B. The Immediate Jeopardy Determination in This Case. Before completing its compliance survey, the State Agency declared that Grace Healthcare's interrelated noncompliance with six regulations in caring for three residents resulted in an immediate jeopardy condition. Twenty-five hours later, the State Agency determined that Grace Healthcare had remedied the condition with a comprehensive Plan of Removal but nonetheless recommended an immediate-jeopardy-level monetary penalty. CMS agreed and imposed a $3,500 per day civil monetary penalty for the six immediate-jeopardy-level violations. In an affidavit filed with the ALJ, the Compliance Evaluation Lead of CMS Region VI discussed the six deficiencies and opined: “the multiple failures combined with the physical condition of Residents # 1, # 2, or # 3 were likely to cause them serious injury, harm, impairment or death.”
The Evaluation Lead's affidavit further explained that Grace Healthcare's “interacting” noncompliance with 42 C.F.R. §§ 483.20(k), 483.25, and 483.25(j) were “the resident-centered core of Grace Healthcare's noncompliance.” Grace Healthcare identified Resident # 1's potential hydration problem, the affidavit explained, but “failed to assess, or disregarded, the seriousness of too little or too much fluid.” Resident # 1 received a diuretic, which increased the likelihood of dehydration, and Plavix, a blood thinning medication which could cause bleeding. “The bruises and bleeding are indicators of possible neglect or abuse,” the affidavit explained, citing 42 C.F.R. § 483.13(c). “But bleeding also would aggravate Resident # 1's hydration needs,” which affected her bowel impaction and heart problems. The affidavit's brief discussion of the § 483.13(c) noncompliance did not assert or even imply that this deficiency alone resulted in an immediate jeopardy condition.
If the ALJ and the DAB had affirmed these interrelated immediate jeopardy findings, we would be presented with a far different appeal. But on appeal Grace Healthcare challenged each of the CMS immediate jeopardy findings. For example, it placed in evidence expert medical testimony and facility records documenting Resident # 1's fluid intake during her time at the facility and vigorously argued that, if Resident # 1 was dehydrated when she left Grace Healthcare on May 7, that condition was not caused by any deficiency in Grace Healthcare's care. Grace Healthcare also attacked the factual basis for the other findings, directly contradicting CMS's assertion that these multiple deficiencies were likely to cause Resident # 1 (or any other resident) serious injury, harm, impairment, or death.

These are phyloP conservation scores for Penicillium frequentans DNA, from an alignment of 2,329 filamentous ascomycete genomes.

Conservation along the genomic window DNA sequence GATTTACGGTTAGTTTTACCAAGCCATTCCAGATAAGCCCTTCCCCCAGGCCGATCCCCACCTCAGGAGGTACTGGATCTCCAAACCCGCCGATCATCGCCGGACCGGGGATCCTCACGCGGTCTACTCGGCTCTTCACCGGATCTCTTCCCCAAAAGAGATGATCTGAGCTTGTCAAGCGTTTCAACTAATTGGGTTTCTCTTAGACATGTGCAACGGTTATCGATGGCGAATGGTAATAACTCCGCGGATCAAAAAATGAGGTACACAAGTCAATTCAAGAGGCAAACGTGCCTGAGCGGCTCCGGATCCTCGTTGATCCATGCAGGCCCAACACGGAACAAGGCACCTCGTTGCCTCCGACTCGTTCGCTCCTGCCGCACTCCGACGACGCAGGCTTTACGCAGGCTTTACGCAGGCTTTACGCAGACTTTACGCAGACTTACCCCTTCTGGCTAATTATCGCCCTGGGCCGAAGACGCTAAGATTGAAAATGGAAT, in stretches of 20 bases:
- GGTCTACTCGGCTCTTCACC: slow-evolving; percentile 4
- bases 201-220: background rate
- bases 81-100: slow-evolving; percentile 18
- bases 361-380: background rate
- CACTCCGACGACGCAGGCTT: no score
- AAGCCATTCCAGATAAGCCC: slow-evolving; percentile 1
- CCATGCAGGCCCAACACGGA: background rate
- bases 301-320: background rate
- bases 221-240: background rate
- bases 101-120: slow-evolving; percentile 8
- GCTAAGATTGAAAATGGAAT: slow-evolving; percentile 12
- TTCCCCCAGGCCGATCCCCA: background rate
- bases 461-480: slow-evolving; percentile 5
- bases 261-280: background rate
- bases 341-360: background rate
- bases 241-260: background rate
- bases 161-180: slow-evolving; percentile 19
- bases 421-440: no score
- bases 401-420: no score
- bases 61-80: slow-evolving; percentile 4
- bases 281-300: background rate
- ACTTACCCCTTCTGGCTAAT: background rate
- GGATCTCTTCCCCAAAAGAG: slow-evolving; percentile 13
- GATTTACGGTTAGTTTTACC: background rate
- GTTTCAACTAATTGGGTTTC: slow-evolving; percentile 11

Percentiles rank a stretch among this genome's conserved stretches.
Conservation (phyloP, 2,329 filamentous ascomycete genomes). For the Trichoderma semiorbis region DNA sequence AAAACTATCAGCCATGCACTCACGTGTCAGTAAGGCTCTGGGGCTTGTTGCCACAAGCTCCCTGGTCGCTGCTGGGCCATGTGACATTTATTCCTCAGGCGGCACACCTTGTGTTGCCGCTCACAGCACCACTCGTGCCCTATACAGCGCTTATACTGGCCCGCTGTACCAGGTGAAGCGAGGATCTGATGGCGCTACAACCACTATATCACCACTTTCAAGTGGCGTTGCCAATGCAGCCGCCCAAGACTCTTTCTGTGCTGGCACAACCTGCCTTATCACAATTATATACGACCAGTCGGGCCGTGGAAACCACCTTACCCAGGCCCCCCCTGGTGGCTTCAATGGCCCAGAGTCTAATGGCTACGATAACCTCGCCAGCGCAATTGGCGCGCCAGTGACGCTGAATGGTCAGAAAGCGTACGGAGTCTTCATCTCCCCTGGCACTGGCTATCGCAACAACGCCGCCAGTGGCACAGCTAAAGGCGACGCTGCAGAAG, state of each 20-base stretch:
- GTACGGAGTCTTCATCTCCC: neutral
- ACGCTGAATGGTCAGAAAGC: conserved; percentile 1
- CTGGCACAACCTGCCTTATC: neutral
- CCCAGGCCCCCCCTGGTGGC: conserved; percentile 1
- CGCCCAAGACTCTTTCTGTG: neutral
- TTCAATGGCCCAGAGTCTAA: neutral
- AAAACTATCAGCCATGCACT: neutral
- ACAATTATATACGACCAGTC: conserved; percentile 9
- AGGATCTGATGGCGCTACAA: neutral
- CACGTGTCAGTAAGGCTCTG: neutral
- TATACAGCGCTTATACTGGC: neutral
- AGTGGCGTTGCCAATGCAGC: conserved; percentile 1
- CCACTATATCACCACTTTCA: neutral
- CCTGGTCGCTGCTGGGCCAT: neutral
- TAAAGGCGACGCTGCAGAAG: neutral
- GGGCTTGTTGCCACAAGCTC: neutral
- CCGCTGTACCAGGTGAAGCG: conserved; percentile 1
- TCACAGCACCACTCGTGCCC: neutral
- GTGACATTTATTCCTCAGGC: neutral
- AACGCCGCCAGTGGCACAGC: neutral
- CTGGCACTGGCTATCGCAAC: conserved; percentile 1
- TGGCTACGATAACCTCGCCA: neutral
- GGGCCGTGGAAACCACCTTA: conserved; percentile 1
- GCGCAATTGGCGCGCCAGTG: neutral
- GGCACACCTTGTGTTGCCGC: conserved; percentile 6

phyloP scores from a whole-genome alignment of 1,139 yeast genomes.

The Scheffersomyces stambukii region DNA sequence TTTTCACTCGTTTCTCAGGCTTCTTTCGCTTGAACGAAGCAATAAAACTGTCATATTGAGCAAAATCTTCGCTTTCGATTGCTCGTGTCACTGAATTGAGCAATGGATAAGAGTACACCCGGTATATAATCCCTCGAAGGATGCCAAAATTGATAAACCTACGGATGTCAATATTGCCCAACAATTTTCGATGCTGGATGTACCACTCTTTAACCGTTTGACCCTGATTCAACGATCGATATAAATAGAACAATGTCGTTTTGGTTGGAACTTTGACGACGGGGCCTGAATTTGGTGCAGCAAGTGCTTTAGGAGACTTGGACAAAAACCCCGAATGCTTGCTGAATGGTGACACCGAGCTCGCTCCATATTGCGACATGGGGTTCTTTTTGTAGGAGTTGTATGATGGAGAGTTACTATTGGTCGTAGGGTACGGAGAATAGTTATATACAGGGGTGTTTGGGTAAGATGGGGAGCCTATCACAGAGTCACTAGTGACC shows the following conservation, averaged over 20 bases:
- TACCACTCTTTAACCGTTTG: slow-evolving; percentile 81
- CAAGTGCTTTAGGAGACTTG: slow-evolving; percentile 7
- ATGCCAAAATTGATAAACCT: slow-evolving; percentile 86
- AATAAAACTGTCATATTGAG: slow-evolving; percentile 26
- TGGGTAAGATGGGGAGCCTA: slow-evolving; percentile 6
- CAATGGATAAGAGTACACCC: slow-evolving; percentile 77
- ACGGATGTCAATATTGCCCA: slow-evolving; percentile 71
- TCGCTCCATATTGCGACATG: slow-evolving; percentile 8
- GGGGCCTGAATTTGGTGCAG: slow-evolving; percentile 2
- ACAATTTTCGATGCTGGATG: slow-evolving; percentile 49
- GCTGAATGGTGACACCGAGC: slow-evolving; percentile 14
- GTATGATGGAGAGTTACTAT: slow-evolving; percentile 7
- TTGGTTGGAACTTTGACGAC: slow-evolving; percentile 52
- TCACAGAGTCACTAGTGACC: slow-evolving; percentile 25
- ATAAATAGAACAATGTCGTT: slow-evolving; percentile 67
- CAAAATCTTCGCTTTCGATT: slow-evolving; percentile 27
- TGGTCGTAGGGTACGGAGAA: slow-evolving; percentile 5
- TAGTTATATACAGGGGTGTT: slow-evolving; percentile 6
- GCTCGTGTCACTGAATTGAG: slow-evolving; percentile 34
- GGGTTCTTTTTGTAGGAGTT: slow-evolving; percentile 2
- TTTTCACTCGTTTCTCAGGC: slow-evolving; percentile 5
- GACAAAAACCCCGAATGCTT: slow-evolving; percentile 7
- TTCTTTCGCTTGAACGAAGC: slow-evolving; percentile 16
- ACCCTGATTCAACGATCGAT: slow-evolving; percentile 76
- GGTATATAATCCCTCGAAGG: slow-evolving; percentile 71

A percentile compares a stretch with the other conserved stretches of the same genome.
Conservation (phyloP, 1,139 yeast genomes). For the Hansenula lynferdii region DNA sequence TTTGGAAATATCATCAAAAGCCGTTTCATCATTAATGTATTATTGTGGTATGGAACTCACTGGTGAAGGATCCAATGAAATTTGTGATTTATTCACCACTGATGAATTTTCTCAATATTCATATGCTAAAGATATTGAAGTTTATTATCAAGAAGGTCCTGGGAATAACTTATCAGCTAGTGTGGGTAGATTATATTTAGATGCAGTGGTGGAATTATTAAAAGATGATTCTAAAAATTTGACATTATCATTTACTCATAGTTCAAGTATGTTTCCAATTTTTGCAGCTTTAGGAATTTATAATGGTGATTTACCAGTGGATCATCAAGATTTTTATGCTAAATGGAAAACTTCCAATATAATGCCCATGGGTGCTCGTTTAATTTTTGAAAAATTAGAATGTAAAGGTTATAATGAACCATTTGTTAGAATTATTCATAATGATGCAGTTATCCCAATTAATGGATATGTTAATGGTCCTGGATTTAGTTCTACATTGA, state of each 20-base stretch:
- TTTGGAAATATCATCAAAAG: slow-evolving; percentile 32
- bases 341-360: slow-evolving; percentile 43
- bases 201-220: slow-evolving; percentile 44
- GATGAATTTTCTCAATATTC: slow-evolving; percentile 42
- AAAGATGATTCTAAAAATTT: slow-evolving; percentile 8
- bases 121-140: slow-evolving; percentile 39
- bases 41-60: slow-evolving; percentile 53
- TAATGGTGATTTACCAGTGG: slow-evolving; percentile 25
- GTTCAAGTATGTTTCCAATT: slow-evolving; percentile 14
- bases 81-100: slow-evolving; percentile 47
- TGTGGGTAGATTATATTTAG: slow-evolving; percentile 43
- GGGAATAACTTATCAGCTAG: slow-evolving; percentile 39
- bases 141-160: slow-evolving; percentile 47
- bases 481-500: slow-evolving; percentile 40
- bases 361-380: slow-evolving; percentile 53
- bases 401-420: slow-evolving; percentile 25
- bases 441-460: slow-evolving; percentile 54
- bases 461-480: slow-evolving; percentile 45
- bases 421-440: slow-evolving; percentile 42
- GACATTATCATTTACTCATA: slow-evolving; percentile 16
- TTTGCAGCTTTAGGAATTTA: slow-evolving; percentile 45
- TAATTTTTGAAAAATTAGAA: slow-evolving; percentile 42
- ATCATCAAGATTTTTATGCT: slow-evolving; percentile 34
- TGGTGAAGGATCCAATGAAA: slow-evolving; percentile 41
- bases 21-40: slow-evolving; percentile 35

The ALJ did not address these issues, instead asserting without discussion that Grace Healthcare did not meet its burden to prove CMS's immediate jeopardy findings clearly erroneous.7 The ALJ then ruled that the failure to investigate Resident # 1's multiple bruises during the May 4-7 period created “an obvious likelihood of serious injury, harm, or death” because “any physical abuse might have been lethal.” As this analysis was not adopted by the DAB, it is not the final agency action we must review. But if the DAB's ambiguous opinion adopted (in conclusory fashion) the ALJ's analysis, as the government seems to argue to this court, we have no difficulty concluding that the analysis is not supported by the administrative record. As we have explained, the ALJ's finding that Resident # 1 exhibited multiple bruises that were “obvious-and extreme-external injuries” prior to the morning of May 7 is unsupported by the facility's contemporaneous treatment records and flatly contradicted by the surveyors' interview notes. There is no determination in the record-by the State Agency surveyors, the CMS evaluators, the ALJ, or the DAB-that the lesser bruises observed on May 4 and 5 created an immediate jeopardy condition, even if they were “injuries of unknown source” within the meaning of § 483.13(c)(2). Thus, the ALJ's immediate jeopardy finding lacks record support.
Like the ALJ, the DAB addressed only one immediate-jeopardy-level issue, Grace Healthcare's alleged noncompliance with 42 C.F.R. § 483.13(c)(2)-(4) for failing to investigate the source of bruises observed on Resident # 1. However, abandoning the ALJ's focus on the entire May 4-7 period, the DAB relied on Dr. Quade's comment to Grace Healthcare's nurse liaison about the bruises on May 8, basing its decision that Grace Healthcare violated § 483.13(c) on the failure to investigate this “allegation of abuse.” Grace Healthcare raises factual challenges to this analysis as well. First, there is undisputed evidence that Grace Healthcare did investigate Dr. Quade's comment. After the nurse liaison reported the comment to Grace Healthcare's Director of Nurses and Administrator, the Director of Nurses called Dr. Quade, as she had requested. Dr. Quade never returned the call. The Administrator interviewed several nurses and consulted Resident' # 1's medical records. As the DAB ignored these uncontroverted facts, its finding that Grace Healthcare failed to investigate an allegation of abuse supposedly made by Dr. Quade is debatable.